To bring jobs and opportunity back to Louisiana, the state needs to ensure a friendly, fair, and legally consistent legal and regulatory environment. Louisiana’s history of litigation abuse and government red tape continues to stifle opportunities for job seekers and working families to find good-paying jobs as businesses flee Louisiana for states with fairer, more predictable policies. Louisiana’s burdensome regulations and state government overreach only hinders our ability to create quality jobs for hard-working Louisiana families. Regulatory reform that limit strict government oversight is necessary to prevent jobs and opportunity from fleeing Louisiana to neighboring states currently experiencing economic booms.
Louisiana lawsuit costs are among the highest in the nation.
Louisiana families and businesses pay nearly $7 billion in annual expenses related to tort litigation, translating to an average of $4,000 per household per year.
Excess civil litigation costs Louisiana more than 15,000 jobs every year, and fiscal losses were estimated to be around $76.4 million in state revenue and $64.3 million to local governments as of 2018.
Louisiana ranked 50th out of 50 states in a biennial assessment of state liability systems published by the U.S. Chamber Institute for Legal Reform.
Louisiana received “Fs” for judicial accountability, executive accountability, legislative accountability, public access to information and ethics enforcement in the 2015 State Integrity Index produced by the Center for Public Integrity.
Louisiana has ranked as one of the nation’s worst “judicial hellholes” nine years in a row, according to annual reports published by the American Tort Reform Association.
Louisiana state government has built a complex web of rules and regulations that make it almost impossible, for businesses and entrepreneurs to thrive.
Louisiana is the only state in the country that requires florists to obtain an occupational license before they are allowed to arrange flowers for consumers.
Louisiana requires government permission slips for interior designers, hair braiders, and many other occupations that pose no risk to public health and safety.
Louisiana’s burdensome regulations hinder the ability for hard-working Louisianan’s and their families to get ahead.
Give citizens greater access to jury trials by eliminating Louisiana’s $50,000 barrier for obtaining a jury trial in civil cases.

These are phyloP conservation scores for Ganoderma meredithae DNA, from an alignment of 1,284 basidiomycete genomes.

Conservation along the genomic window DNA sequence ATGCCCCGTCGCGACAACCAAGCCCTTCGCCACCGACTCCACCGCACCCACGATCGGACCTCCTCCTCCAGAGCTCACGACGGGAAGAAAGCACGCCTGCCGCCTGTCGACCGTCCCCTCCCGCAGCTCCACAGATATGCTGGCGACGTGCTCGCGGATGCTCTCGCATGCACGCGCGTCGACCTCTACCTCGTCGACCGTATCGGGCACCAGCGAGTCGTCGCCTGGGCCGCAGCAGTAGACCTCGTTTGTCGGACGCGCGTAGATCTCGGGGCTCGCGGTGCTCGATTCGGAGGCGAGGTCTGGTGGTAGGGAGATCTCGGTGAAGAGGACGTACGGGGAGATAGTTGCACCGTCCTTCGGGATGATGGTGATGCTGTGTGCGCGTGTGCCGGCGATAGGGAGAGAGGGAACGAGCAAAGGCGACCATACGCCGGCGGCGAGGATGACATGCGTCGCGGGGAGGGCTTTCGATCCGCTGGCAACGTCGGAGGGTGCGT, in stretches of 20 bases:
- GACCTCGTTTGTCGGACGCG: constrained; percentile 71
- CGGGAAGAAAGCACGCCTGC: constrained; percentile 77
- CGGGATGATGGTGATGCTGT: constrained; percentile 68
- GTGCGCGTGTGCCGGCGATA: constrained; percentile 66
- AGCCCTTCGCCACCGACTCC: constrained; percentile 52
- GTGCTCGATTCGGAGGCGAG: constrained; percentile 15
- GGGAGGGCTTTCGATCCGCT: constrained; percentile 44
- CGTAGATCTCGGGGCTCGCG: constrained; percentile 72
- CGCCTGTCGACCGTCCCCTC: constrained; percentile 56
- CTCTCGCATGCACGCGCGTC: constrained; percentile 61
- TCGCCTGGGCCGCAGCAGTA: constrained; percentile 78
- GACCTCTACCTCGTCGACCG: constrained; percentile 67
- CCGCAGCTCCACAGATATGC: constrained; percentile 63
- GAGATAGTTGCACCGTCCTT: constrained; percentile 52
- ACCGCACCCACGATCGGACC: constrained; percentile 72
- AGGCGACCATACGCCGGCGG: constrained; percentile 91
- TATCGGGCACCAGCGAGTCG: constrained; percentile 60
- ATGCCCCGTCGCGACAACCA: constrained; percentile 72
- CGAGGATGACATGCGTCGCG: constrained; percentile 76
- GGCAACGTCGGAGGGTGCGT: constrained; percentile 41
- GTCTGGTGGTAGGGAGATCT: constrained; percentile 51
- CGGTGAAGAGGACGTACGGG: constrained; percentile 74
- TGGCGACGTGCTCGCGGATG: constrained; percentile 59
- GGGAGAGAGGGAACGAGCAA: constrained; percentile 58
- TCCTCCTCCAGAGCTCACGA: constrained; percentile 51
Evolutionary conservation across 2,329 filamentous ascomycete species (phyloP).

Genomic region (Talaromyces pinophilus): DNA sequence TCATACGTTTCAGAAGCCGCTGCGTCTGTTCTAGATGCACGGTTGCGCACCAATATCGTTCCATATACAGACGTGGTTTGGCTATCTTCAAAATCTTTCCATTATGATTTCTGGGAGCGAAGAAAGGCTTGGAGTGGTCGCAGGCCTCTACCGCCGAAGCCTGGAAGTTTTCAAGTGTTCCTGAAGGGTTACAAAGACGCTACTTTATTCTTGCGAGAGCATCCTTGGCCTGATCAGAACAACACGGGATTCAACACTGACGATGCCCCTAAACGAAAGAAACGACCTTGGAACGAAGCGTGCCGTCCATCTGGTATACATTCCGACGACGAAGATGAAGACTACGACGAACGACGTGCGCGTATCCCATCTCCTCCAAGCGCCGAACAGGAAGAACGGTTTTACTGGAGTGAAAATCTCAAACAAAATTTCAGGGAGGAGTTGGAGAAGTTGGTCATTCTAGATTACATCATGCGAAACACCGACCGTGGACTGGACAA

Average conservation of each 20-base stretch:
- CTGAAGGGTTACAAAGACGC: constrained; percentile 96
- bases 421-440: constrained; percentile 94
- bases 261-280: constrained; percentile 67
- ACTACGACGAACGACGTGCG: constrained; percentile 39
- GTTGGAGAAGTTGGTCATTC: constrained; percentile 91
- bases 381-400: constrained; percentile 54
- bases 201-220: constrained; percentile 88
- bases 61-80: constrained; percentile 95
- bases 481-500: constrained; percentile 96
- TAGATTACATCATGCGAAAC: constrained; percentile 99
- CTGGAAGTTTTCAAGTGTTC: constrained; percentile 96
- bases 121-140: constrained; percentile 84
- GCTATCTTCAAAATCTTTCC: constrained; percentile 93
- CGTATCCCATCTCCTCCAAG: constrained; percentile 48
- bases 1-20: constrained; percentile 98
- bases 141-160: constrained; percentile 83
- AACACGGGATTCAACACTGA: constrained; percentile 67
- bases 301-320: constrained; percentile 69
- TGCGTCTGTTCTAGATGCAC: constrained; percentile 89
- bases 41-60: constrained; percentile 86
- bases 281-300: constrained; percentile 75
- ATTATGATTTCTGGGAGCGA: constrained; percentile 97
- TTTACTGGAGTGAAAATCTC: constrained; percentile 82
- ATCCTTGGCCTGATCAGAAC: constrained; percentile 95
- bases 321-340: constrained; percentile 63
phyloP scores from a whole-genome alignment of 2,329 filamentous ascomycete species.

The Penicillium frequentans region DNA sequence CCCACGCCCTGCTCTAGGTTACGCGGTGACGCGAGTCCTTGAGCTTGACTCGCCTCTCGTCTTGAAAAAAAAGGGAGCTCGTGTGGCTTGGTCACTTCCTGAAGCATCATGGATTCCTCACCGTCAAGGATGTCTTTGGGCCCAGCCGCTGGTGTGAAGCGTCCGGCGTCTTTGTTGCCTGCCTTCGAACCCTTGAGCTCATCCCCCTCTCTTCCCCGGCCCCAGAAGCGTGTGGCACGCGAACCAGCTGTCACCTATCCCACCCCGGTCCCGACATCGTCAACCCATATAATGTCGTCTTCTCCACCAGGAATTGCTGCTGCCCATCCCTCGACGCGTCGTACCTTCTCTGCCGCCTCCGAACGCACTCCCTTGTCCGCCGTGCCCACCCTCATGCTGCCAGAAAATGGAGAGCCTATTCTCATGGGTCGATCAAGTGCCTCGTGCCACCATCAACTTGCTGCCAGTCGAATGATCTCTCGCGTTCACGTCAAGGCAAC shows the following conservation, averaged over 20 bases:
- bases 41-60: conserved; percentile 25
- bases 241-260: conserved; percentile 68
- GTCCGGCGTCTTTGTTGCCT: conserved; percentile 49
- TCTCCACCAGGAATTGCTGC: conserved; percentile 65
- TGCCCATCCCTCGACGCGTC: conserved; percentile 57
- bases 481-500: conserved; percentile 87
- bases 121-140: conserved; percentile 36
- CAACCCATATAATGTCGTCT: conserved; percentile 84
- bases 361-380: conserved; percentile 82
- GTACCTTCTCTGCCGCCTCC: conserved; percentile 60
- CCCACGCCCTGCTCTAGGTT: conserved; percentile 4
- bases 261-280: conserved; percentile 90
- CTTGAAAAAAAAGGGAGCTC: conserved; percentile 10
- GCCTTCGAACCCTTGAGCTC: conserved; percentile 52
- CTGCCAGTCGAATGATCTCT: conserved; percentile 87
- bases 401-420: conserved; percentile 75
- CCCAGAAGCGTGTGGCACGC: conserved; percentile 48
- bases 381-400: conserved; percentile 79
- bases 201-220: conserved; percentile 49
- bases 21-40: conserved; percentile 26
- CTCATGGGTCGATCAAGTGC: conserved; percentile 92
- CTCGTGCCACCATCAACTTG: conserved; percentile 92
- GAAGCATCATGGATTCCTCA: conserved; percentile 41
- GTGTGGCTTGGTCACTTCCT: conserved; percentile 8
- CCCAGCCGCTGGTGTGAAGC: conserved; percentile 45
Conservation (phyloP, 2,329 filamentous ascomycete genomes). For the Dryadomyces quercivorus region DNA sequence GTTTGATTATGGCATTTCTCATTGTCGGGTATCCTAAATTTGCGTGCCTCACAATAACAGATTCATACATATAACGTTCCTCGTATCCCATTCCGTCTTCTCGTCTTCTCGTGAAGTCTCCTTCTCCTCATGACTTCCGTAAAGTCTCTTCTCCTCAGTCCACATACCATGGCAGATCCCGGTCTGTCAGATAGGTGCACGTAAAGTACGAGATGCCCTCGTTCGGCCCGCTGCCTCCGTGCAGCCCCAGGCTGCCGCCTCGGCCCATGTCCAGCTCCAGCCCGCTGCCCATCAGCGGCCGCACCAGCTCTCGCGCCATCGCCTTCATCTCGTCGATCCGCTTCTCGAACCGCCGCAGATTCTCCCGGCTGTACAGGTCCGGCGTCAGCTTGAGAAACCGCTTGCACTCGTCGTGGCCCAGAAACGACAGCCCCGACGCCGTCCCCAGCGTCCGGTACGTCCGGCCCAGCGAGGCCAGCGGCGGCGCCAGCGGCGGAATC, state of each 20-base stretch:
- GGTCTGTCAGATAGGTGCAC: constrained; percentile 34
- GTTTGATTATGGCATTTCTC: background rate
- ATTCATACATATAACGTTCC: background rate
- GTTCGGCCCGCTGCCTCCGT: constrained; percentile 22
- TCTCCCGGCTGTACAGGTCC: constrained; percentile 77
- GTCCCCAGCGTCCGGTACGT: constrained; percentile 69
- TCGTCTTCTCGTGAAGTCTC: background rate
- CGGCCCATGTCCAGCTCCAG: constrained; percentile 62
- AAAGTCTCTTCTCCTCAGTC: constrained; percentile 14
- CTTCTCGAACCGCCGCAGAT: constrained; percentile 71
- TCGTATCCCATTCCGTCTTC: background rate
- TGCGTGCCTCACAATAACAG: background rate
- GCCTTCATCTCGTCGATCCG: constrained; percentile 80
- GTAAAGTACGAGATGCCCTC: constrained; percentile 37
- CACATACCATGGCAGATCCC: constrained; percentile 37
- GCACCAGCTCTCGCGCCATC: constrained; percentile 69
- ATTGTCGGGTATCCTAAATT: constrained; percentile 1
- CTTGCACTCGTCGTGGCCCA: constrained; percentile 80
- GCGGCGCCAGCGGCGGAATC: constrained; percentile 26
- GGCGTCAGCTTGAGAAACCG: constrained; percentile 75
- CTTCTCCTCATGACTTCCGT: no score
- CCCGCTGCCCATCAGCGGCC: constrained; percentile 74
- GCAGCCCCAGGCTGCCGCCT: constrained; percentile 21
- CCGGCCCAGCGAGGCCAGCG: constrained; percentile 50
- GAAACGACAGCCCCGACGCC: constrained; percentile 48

Strengthen Louisiana’s venue laws to preclude lawyers from unreasonable forum shopping in state courts.
Enact trust transparency laws to ensure that basic information is disclosed to the courts prior to trial so that judges and juries can use it to properly compensate asbestos claimants.
Enact the Full and Fair Noneconomic Damages Act and limit non-economic damages that can be awarded in civil cases to $250,000.
Implement wholesale reforms to increase judicial transparency to ensure that members of the state judiciary are more accountable to taxpayers.
End predatory state sponsored litigation to make it focused on protecting the public, not looking to cash in at the expense of one of the largest job creators in the state.
Transform Louisiana’s irrational and protectionist occupational licensing system and restore the proper balance between freedom and legitimate government regulation by enacting the Right to Earn a Living Act.
Provide greater legislative oversight of proposed rules and regulations and take steps to curtail the authority of the unelected and unaccountable members of boards and commissions in order to minimize costs and ensure that regulations are constitutional and necessary.
Adopt an “economic analysis unit” to provide independent, evidence-based reports on the costs and benefits of proposed regulations.
Enact a systematic process to review and eliminate unnecessary and/or outdated regulations that provide no public benefit.
For more information on the Pelican Institute’s solutions to reforming Louisiana’s legal and regulatory systems, check out our two-page overview or view the full paper by clicking here.